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“Decentralized”, you keep using that word but I don’t think it means what you think it means…

Bitcoin is decentralized, but it probably doesn‘t mean what you think it means.

When discussing crypto-currencies, what most people mean by “decentralized” is a system in which power is extremely diluted. They picture a flat organization with an egalitarian power structure. Such a system is robust to power grabs since power belongs in the hands of the many, not the few. In common parlance “decentralization” refers to an outcome of the protocol.


This is a perfectly reasonable and intuitive definition of “decentralized”, but it isn’t the technical definition used in the context of systems theory.

In this lingo, a decentralized system is one where participants act on local information and no participant is given an explicit role. For instance, specifying a trusted third party in a protocol is centralized because this party is given a distinctive role.

Superficially, this may seem very similar to the common parlance definition. It’s not. In particular, there are no guarantees that a decentralized protocol produces the expected flat power structure. Conversely, a centralized systems may very well end up producing a flatter structure than a decentralized one.

Embryo-genesis — the formation of complex organisms from a single zygote is a great example of a decentralized system producing a highly hierarchical outcome.

Indeed, in a forming embryo, every cell runs the same DNA code and responds only to local signals. This is a purely decentralized system. Yet, those local signals end up activating certain genes and deactivating others, causing the cells to differentiate. A human body is a hierarchical system: most of sensory perception, decision making and most motor control happen in the brain. Yet, it was created through a completely decentralized procedure.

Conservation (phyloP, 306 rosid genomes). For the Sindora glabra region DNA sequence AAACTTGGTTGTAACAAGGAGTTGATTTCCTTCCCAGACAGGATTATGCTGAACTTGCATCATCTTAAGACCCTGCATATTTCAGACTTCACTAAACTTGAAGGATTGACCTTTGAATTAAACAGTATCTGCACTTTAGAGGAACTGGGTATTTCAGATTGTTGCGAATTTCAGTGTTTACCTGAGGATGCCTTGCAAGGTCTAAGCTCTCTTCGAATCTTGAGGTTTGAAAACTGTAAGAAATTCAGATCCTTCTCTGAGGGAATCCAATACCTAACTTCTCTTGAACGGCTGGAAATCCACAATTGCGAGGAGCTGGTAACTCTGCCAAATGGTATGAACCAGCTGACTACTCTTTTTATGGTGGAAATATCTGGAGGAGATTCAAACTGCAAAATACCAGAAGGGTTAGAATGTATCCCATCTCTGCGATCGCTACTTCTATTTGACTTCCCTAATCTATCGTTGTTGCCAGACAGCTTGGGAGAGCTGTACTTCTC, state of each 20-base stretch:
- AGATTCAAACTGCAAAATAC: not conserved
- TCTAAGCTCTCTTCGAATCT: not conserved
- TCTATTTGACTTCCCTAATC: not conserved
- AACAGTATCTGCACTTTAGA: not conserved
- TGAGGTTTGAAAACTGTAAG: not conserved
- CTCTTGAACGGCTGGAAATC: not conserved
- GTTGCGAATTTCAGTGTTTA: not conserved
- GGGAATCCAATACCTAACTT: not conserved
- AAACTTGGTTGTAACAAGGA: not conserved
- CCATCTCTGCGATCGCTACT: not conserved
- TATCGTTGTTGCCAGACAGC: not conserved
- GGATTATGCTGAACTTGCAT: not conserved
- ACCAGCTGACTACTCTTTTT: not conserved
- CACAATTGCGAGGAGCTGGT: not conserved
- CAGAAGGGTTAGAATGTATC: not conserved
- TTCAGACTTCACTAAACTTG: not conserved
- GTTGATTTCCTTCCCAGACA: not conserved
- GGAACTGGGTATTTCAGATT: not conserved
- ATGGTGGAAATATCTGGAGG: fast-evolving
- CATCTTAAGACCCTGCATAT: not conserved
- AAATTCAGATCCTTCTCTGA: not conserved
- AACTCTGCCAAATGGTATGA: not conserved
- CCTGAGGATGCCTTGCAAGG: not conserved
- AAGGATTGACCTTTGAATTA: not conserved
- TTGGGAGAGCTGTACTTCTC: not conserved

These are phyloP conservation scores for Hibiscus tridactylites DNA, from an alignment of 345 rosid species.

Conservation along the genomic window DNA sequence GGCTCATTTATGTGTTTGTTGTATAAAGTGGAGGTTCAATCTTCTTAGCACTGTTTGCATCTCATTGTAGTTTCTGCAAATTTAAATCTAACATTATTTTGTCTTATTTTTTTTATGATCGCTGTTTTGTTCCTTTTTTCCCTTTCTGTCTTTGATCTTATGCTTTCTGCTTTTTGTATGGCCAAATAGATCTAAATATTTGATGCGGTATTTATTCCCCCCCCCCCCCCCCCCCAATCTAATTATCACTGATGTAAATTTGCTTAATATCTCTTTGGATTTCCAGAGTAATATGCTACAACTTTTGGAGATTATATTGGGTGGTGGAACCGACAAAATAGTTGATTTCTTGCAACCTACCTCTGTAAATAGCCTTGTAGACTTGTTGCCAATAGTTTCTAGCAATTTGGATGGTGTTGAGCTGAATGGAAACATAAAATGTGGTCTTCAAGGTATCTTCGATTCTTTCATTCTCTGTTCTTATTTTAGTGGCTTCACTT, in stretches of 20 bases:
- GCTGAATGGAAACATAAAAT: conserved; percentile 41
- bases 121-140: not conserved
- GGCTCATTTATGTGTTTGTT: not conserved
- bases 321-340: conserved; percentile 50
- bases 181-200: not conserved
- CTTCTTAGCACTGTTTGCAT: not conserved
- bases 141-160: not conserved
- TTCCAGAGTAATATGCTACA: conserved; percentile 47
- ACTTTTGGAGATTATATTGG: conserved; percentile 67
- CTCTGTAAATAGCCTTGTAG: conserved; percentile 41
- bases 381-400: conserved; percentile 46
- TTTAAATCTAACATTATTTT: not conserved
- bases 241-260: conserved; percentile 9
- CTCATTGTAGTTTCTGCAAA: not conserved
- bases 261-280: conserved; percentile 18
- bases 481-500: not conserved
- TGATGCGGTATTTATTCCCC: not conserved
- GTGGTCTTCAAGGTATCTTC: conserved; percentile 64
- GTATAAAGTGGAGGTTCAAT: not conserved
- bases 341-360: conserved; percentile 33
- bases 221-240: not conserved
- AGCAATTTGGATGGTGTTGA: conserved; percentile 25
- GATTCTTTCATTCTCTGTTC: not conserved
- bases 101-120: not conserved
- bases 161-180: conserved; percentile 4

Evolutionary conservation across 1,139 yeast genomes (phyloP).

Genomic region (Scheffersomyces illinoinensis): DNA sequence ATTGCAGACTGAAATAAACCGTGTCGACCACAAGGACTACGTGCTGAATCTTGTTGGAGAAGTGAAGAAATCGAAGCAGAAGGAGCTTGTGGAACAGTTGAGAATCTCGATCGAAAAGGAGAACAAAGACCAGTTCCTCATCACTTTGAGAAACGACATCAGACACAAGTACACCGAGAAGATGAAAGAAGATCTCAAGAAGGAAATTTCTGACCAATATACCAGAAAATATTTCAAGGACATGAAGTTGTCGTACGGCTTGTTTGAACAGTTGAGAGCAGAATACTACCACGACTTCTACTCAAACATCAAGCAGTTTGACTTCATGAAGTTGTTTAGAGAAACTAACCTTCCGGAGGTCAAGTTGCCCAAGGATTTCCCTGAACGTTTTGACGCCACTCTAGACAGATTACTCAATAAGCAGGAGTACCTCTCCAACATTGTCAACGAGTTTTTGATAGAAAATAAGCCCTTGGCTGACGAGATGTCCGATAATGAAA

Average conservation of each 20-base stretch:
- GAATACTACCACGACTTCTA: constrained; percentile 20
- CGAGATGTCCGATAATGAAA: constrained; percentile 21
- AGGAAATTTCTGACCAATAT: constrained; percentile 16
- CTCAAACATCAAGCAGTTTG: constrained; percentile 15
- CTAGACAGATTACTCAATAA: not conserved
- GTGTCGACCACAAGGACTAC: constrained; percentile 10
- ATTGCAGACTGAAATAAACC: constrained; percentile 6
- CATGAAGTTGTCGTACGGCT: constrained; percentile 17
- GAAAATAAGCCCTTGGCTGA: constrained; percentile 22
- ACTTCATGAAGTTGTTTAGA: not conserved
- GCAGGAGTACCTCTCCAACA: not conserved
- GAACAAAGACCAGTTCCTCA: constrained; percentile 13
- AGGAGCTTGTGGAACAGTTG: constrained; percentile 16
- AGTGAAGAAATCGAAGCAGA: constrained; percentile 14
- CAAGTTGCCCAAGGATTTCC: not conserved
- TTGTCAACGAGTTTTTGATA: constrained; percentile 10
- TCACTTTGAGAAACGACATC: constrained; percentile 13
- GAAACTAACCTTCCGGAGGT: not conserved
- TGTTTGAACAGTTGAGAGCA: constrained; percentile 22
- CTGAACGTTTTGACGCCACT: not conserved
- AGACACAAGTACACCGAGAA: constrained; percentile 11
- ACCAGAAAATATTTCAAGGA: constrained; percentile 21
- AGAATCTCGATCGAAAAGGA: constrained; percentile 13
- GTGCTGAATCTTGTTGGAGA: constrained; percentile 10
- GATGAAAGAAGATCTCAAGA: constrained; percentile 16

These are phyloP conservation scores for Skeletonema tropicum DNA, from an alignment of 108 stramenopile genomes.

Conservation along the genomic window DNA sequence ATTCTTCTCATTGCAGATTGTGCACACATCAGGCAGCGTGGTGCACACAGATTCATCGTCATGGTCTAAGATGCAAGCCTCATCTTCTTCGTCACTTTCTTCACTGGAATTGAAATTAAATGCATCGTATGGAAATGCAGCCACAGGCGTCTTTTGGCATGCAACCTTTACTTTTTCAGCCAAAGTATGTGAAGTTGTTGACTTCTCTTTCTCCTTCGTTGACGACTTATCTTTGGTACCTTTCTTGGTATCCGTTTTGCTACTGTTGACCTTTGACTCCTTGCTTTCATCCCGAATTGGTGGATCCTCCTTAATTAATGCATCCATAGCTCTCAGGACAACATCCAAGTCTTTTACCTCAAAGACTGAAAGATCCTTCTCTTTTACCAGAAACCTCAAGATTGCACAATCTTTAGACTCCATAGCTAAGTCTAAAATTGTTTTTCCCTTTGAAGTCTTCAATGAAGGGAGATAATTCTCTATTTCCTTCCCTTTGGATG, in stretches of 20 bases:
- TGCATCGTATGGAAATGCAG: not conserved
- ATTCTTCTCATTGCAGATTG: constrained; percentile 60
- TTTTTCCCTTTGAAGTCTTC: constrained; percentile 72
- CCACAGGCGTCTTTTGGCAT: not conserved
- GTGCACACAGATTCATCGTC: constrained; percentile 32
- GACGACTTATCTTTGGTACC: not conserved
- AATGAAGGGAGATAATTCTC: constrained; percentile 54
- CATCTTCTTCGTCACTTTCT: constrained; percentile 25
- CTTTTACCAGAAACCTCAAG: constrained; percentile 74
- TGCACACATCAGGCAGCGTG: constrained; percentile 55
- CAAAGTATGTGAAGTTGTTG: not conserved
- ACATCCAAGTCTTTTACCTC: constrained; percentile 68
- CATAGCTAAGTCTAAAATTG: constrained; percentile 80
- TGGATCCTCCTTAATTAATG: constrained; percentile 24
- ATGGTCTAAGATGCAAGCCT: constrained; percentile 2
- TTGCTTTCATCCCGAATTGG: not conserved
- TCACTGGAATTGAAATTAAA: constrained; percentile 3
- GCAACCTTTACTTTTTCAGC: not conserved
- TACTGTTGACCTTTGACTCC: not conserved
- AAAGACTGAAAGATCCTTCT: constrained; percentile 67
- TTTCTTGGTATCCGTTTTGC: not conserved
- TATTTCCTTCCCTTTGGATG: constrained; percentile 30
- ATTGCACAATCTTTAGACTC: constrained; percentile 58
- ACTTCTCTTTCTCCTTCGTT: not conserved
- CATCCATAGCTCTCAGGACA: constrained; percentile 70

Bitcoin is decentralized in the sense that no participant or set of participants is explicitly given a specific role in the protocol.

However, the distribution of power within Bitcoin is currently extremely unbalanced! A handful of miners represent the vast majority of the hashing power. It would suffice that 2 or 3 miners be compromised (or decide to collude) to deal a devastating blow to the security of the network.

A coalition of 100, reputable, non profit organizations located all around the world would certainly be less likely to collude or become compromised than two or three mining pool operators. This “centralized” solution would actually have a much safer distribution of power than Bitcoin currently has. Yet, it would carry the stigma of being “centralized”.

Why this stigma? One possible explanation is psychological. As a species, we are naturally suspicious of privilege. It is generally a healthy instinct as most people who proclaim they are subject to different rules generally do so to justify oppressing others. By definition, a centralized protocol explicitly gives some authority to specific parties. This feels like a privileged class, like nobility, this feels wrong.

However one should look at the amount of power that is effectively granted to these parties. In the case of a centralized ledger maintained by multiple trusted party, that de jure power can be incredibly tiny, much smaller than the de facto power held by Bitcoin miners.

Should we just learn to stop worrying and love centralized protocols? Perhaps not.

There are two other reasons, beside psychological biases, to avoid centralized protocols.

First, a centralized protocol which relies on public reputation can be attacked through legislation. If it becomes illegal to participate in a protocol, a public entity can be prevented from fulfilling its role in the protocol, or worse, subverted.[1]

Second, hard coding a particular role for specific participants isn’t future proof. Institutions evolve, alliances shift but more importantly, a fixed set of institutions is a sitting duck for infiltration and subversion.

What are we left with? I think there is a middle road: decentralized protocols in which holders of the currency are able to dynamically delegate power towards parties they deem reliable. What if Bitcoin holders could simply vote out We might have a decentralized systems in which participants are given the opportunity to enforce a flat power structure.

[1] it bears repeating that Bitcoin’s decentralized protocol can only be justified, from an engineering perspective, if the threat model includes a quasi-worldwide ban on the currency by governments. It’s not nice to say in polite company, but it’s true

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